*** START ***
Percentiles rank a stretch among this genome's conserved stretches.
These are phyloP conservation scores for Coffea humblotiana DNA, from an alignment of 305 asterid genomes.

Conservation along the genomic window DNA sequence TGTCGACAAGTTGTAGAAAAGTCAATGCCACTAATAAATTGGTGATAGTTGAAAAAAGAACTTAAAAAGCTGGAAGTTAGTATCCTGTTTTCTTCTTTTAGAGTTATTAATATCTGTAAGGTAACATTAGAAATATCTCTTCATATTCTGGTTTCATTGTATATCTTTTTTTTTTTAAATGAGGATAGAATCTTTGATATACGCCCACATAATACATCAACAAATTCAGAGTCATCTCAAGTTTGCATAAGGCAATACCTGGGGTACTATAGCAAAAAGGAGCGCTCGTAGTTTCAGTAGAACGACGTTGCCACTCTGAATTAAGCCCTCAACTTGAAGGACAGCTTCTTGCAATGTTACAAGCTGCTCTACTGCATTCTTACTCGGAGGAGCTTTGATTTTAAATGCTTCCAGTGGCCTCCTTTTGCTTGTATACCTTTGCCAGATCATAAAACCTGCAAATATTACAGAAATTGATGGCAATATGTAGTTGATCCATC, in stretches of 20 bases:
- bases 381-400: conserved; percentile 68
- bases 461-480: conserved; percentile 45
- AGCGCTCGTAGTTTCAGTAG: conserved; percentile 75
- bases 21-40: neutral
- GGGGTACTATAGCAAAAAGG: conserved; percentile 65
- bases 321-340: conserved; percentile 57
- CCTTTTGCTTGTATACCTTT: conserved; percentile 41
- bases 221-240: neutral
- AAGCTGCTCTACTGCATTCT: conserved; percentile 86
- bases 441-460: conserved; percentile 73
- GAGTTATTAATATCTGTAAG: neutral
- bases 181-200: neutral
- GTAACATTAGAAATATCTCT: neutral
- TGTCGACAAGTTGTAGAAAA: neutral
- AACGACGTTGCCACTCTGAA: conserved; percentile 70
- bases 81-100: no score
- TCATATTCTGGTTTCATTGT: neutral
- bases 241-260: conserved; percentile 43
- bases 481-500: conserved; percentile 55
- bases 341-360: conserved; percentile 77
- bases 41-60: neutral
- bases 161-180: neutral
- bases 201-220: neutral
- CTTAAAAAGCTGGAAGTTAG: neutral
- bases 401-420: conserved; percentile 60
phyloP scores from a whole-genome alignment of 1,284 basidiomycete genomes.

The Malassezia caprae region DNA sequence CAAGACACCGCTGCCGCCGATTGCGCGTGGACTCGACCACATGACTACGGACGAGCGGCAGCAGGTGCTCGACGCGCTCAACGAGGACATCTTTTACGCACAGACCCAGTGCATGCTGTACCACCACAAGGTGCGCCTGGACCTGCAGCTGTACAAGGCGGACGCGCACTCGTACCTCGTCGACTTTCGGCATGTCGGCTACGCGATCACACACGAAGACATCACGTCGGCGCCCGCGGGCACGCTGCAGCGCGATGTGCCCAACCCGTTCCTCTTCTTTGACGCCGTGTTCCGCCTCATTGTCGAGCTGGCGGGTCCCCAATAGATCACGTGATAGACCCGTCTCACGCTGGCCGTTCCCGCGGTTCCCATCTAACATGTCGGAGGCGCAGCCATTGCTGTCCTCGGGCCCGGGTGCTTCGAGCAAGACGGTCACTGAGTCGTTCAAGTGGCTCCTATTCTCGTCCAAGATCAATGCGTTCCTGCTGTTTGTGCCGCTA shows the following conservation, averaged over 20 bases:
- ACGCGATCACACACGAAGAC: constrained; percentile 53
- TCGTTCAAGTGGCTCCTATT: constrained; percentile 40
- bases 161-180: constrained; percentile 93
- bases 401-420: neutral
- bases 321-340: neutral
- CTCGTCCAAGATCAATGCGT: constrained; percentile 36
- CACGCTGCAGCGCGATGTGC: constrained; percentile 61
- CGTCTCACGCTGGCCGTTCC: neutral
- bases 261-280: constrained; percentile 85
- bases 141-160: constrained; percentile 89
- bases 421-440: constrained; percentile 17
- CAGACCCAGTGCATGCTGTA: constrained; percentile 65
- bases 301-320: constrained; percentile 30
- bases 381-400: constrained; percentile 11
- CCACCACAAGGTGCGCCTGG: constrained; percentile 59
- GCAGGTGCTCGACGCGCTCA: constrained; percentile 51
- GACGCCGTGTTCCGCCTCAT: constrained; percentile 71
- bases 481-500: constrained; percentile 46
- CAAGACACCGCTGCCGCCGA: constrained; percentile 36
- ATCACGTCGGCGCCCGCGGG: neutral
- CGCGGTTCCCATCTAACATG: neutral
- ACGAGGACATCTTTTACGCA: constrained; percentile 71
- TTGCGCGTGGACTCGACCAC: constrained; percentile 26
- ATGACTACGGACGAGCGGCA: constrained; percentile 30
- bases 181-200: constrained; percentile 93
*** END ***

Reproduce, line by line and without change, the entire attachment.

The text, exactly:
Percentiles rank a stretch among this genome's conserved stretches.
These are phyloP conservation scores for Coffea humblotiana DNA, from an alignment of 305 asterid genomes.

Conservation along the genomic window DNA sequence TGTCGACAAGTTGTAGAAAAGTCAATGCCACTAATAAATTGGTGATAGTTGAAAAAAGAACTTAAAAAGCTGGAAGTTAGTATCCTGTTTTCTTCTTTTAGAGTTATTAATATCTGTAAGGTAACATTAGAAATATCTCTTCATATTCTGGTTTCATTGTATATCTTTTTTTTTTTAAATGAGGATAGAATCTTTGATATACGCCCACATAATACATCAACAAATTCAGAGTCATCTCAAGTTTGCATAAGGCAATACCTGGGGTACTATAGCAAAAAGGAGCGCTCGTAGTTTCAGTAGAACGACGTTGCCACTCTGAATTAAGCCCTCAACTTGAAGGACAGCTTCTTGCAATGTTACAAGCTGCTCTACTGCATTCTTACTCGGAGGAGCTTTGATTTTAAATGCTTCCAGTGGCCTCCTTTTGCTTGTATACCTTTGCCAGATCATAAAACCTGCAAATATTACAGAAATTGATGGCAATATGTAGTTGATCCATC, in stretches of 20 bases:
- bases 381-400: conserved; percentile 68
- bases 461-480: conserved; percentile 45
- AGCGCTCGTAGTTTCAGTAG: conserved; percentile 75
- bases 21-40: neutral
- GGGGTACTATAGCAAAAAGG: conserved; percentile 65
- bases 321-340: conserved; percentile 57
- CCTTTTGCTTGTATACCTTT: conserved; percentile 41
- bases 221-240: neutral
- AAGCTGCTCTACTGCATTCT: conserved; percentile 86
- bases 441-460: conserved; percentile 73
- GAGTTATTAATATCTGTAAG: neutral
- bases 181-200: neutral
- GTAACATTAGAAATATCTCT: neutral
- TGTCGACAAGTTGTAGAAAA: neutral
- AACGACGTTGCCACTCTGAA: conserved; percentile 70
- bases 81-100: no score
- TCATATTCTGGTTTCATTGT: neutral
- bases 241-260: conserved; percentile 43
- bases 481-500: conserved; percentile 55
- bases 341-360: conserved; percentile 77
- bases 41-60: neutral
- bases 161-180: neutral
- bases 201-220: neutral
- CTTAAAAAGCTGGAAGTTAG: neutral
- bases 401-420: conserved; percentile 60
phyloP scores from a whole-genome alignment of 1,284 basidiomycete genomes.

The Malassezia caprae region DNA sequence CAAGACACCGCTGCCGCCGATTGCGCGTGGACTCGACCACATGACTACGGACGAGCGGCAGCAGGTGCTCGACGCGCTCAACGAGGACATCTTTTACGCACAGACCCAGTGCATGCTGTACCACCACAAGGTGCGCCTGGACCTGCAGCTGTACAAGGCGGACGCGCACTCGTACCTCGTCGACTTTCGGCATGTCGGCTACGCGATCACACACGAAGACATCACGTCGGCGCCCGCGGGCACGCTGCAGCGCGATGTGCCCAACCCGTTCCTCTTCTTTGACGCCGTGTTCCGCCTCATTGTCGAGCTGGCGGGTCCCCAATAGATCACGTGATAGACCCGTCTCACGCTGGCCGTTCCCGCGGTTCCCATCTAACATGTCGGAGGCGCAGCCATTGCTGTCCTCGGGCCCGGGTGCTTCGAGCAAGACGGTCACTGAGTCGTTCAAGTGGCTCCTATTCTCGTCCAAGATCAATGCGTTCCTGCTGTTTGTGCCGCTA shows the following conservation, averaged over 20 bases:
- ACGCGATCACACACGAAGAC: constrained; percentile 53
- TCGTTCAAGTGGCTCCTATT: constrained; percentile 40
- bases 161-180: constrained; percentile 93
- bases 401-420: neutral
- bases 321-340: neutral
- CTCGTCCAAGATCAATGCGT: constrained; percentile 36
- CACGCTGCAGCGCGATGTGC: constrained; percentile 61
- CGTCTCACGCTGGCCGTTCC: neutral
- bases 261-280: constrained; percentile 85
- bases 141-160: constrained; percentile 89
- bases 421-440: constrained; percentile 17
- CAGACCCAGTGCATGCTGTA: constrained; percentile 65
- bases 301-320: constrained; percentile 30
- bases 381-400: constrained; percentile 11
- CCACCACAAGGTGCGCCTGG: constrained; percentile 59
- GCAGGTGCTCGACGCGCTCA: constrained; percentile 51
- GACGCCGTGTTCCGCCTCAT: constrained; percentile 71
- bases 481-500: constrained; percentile 46
- CAAGACACCGCTGCCGCCGA: constrained; percentile 36
- ATCACGTCGGCGCCCGCGGG: neutral
- CGCGGTTCCCATCTAACATG: neutral
- ACGAGGACATCTTTTACGCA: constrained; percentile 71
- TTGCGCGTGGACTCGACCAC: constrained; percentile 26
- ATGACTACGGACGAGCGGCA: constrained; percentile 30
- bases 181-200: constrained; percentile 93